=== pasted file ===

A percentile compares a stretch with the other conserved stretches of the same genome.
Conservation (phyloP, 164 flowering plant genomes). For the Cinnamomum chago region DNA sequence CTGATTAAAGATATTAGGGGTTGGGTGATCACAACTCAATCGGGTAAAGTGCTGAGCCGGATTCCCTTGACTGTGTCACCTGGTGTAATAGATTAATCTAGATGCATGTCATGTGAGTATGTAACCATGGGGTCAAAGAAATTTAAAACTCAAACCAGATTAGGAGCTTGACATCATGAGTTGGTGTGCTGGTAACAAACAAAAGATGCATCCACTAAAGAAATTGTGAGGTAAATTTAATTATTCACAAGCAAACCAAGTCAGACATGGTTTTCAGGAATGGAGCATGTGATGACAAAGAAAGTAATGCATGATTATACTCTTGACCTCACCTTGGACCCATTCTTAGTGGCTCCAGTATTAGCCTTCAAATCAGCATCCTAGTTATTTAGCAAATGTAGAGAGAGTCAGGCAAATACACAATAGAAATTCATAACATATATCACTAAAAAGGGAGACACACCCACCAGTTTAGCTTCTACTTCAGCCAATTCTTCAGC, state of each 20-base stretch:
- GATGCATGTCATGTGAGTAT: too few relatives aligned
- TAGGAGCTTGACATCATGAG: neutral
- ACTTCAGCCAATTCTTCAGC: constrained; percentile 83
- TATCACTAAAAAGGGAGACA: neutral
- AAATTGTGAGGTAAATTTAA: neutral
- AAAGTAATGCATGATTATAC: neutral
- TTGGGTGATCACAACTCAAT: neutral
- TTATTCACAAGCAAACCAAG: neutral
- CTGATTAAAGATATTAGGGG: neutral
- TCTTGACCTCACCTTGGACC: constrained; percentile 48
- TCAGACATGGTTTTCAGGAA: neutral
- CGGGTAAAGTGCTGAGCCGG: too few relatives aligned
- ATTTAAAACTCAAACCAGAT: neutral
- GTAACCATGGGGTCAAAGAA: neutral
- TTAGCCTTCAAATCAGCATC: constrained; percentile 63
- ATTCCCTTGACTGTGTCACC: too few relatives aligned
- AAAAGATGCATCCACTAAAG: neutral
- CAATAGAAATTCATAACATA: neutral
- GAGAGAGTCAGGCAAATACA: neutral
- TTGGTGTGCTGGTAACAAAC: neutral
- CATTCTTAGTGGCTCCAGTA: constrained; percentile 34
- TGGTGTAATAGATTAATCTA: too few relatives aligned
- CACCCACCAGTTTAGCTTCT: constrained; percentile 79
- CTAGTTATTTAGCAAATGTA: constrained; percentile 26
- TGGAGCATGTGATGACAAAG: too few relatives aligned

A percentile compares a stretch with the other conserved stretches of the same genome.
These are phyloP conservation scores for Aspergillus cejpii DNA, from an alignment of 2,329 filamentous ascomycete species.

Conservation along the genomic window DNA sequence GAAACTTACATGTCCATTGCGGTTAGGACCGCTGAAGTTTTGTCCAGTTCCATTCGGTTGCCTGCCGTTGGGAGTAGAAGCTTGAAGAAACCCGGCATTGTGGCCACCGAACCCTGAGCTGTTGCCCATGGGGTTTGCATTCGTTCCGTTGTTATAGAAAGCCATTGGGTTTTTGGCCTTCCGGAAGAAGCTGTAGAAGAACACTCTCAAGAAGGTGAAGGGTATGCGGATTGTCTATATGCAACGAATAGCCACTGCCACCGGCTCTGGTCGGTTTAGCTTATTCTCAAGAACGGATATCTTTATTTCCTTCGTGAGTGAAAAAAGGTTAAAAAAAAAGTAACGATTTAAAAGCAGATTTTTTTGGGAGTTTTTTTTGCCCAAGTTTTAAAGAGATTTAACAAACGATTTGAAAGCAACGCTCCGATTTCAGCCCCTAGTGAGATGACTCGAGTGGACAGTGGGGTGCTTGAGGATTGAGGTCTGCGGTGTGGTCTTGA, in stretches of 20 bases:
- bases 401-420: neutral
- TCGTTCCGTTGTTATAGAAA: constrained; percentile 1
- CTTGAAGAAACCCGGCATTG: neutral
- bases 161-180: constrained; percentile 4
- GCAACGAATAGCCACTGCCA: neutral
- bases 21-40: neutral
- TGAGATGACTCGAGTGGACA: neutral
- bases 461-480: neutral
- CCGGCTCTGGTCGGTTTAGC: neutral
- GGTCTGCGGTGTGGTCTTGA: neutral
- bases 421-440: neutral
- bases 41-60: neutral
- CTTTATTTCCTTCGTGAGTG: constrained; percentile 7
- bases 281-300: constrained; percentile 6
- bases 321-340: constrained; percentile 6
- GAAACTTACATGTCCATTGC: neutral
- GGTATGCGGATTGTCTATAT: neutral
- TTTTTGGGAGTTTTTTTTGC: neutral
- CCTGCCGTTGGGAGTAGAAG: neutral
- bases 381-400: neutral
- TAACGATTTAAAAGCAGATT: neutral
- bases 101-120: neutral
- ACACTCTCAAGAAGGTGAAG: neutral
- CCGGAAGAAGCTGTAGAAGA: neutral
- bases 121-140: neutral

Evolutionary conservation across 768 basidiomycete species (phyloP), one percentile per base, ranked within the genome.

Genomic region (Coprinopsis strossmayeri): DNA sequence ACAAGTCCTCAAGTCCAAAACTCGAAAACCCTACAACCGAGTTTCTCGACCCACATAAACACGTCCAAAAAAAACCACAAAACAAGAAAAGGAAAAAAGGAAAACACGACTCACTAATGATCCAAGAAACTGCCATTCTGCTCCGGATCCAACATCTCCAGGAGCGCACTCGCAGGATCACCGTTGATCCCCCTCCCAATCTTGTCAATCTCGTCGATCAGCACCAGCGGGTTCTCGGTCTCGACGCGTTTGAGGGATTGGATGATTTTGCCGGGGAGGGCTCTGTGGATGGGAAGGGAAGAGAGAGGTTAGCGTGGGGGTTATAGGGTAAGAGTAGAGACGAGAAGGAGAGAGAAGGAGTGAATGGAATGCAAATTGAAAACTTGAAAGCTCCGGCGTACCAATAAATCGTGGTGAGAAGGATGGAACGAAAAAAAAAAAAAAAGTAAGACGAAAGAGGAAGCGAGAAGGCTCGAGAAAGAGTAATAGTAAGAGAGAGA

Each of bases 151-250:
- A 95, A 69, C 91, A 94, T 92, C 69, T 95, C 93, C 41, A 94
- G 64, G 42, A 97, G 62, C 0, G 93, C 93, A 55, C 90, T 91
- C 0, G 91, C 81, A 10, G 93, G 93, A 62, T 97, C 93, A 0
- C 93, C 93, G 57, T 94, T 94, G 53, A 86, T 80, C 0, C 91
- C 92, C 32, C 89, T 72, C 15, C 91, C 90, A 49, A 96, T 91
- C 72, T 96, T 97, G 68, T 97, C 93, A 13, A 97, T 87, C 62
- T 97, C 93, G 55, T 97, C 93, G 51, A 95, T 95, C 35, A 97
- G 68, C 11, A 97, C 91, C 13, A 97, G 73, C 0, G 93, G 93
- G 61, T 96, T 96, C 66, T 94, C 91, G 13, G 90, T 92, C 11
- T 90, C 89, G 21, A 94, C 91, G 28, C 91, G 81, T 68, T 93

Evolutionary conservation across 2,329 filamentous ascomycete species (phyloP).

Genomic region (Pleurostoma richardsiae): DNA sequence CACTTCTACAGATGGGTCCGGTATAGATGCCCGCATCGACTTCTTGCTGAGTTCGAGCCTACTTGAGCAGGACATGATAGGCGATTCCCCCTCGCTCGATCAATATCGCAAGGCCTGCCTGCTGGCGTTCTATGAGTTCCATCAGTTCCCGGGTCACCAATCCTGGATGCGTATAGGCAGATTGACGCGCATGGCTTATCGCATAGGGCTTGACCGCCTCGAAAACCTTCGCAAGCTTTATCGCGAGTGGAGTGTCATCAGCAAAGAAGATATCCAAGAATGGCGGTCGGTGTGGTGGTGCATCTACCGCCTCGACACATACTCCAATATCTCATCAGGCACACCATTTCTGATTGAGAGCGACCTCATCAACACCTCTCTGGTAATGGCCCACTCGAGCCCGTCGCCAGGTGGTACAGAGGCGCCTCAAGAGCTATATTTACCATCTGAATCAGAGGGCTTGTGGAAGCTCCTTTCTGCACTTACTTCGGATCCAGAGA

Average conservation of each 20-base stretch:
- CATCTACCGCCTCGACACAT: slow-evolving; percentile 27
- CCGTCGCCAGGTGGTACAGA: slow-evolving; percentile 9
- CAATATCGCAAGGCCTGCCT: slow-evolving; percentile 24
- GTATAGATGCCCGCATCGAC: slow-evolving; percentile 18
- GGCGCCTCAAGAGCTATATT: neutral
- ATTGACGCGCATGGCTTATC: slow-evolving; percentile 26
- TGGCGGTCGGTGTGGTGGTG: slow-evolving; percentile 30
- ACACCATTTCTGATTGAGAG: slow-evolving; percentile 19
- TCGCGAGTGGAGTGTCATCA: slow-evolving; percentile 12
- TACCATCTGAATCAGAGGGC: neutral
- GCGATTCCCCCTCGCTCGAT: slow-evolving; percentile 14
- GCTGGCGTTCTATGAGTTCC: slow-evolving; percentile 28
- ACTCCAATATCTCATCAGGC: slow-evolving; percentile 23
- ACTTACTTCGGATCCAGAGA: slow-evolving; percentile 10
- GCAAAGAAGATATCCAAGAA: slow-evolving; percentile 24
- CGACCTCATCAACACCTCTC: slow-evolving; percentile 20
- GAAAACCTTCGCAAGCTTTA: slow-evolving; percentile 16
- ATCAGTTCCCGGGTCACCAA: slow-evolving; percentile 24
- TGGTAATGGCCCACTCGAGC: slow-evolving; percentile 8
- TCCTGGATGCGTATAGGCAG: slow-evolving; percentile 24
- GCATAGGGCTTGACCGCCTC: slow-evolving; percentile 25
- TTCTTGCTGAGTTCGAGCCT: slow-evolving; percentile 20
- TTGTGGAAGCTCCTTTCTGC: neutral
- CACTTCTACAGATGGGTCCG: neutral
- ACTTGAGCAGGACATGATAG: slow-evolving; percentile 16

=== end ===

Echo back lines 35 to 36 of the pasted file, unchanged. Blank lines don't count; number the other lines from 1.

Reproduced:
- GCAACGAATAGCCACTGCCA: neutral
- bases 21-40: neutral